Removal of Deposited Sediment 

Removal of Deposited Sediment 

Removal of Deposited Sediment

  • The most practical means of maintaining the storage capacity are those designed to prevent accumulation of permanent deposits as the removal operations are extremely expensive, unless the material removed is usable. Therefore, the redemption of lost storage by removal should be adopted as a last resort. The removal of sediment deposit implies in general, that the deposits are sufficiently compacted or consolidated to act as a solid and, therefore, are unable to flow along with the water. The removal of sediment deposits may be accomplished by a variety of mechanical and hydraulic or methods, such as excavation, dredging, siphoning, draining, flushing, flood sluicing, and sluicing aided by such measures as hydraulic or mechanical agitation or blasting of the sediment. The excavated sediments may be suitably disposed off so that, these do not find the way again in the reservoir.


  • The method involves draining most of or all the water in the basin and removing the sediment by hand or power operated shovel, dragline scraper or other mechanical means. The excavation of silt and clay which constitute most of the material in larger reservoirs is more difficult than the excavation of sand and gravel. Fine-textured sediment cannot be excavated easily from larger reservoirs unless it is relatively fluid or relatively compact.


  • This involves the removal of deposits from the bottom of a reservoir and their conveyance to some other point by mechanical or hydraulic means, while water storage is being maintained. Dredging practices are grouped as:

    1. Mechanical dredging by bucket, ladder, etc;

    2. Suction dredging with floating pipeline and a pump usually mounted on a barrage;

    3. Siphon dredging with a floating pipe extending over the dam or connected to an opening in the dam and usually with a pump on a barrage.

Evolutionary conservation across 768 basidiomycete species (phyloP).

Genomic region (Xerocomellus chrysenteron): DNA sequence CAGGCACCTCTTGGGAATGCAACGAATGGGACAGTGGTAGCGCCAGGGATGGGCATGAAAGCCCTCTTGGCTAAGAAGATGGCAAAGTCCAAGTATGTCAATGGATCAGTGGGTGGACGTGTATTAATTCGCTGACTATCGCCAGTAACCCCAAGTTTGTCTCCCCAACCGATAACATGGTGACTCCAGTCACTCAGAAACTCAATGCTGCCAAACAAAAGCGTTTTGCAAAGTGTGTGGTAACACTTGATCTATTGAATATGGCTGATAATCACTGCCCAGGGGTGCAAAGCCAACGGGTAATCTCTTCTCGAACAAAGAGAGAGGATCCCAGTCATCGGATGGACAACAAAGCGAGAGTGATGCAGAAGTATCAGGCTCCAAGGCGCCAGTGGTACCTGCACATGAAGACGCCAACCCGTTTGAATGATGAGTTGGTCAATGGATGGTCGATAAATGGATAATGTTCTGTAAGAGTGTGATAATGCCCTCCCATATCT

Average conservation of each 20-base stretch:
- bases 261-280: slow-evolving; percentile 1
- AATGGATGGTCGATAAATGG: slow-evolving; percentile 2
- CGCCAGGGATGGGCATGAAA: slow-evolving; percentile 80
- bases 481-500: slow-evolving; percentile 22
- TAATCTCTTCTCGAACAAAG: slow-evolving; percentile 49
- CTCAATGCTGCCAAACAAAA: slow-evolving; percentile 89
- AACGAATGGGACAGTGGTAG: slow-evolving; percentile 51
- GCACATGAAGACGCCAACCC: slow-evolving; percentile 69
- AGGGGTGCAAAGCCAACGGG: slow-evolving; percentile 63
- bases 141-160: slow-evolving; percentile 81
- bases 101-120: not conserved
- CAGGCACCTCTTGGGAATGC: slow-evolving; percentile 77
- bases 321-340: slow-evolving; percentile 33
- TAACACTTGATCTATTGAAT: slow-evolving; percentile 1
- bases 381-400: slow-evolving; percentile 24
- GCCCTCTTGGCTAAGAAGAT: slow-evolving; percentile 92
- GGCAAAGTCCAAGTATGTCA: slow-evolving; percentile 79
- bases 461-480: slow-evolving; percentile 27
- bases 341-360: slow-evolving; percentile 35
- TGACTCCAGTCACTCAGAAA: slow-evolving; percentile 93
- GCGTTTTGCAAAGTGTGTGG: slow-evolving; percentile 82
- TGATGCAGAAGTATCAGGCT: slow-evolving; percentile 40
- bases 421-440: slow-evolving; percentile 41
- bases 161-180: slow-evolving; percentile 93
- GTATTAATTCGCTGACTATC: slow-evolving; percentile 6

Draining and Flushing

  • The method involves relatively slow release of all stored water in a reservoir through gates or valves located near bottom of the dam and the maintenance thereafter of open outlets for a shorter or longer period during which normal stream flow cuts into or directed against the sediment deposits. Therefore, this method may be adopted in flood control reservoirs.

Sluicing with Controlled Water

  • This method differs from the flood sluicing in that the controlled water supply permits choosing the time of sluicing more advantageously and that the water may be directed more effectively against the sediment deposits. While the flood sluicing depends either on the occurrence of flood or on being able to release rapidly all of a full or nearly full supply of water in the main reservoir is empty. The advantage of this method is that generally more sediment can be removed per unit of water used than in flood scouring or draining and flushing.

  • Sluicing with Hydraulics and Mechanical Agitation Methods that stir up, break up or move deposits of a sediment into a stream current moving through a drained reservoir basin or into a full reservoir will tend to make the removal of sediment from the reservoir more complete. Wherever draining, flushing or sluicing appear to be warranted, the additional use of hydraulic means for stirring up the sediment deposits, or sloughing them off, into a stream flowing through the reservoir basin should be considered. It has, however, limited application.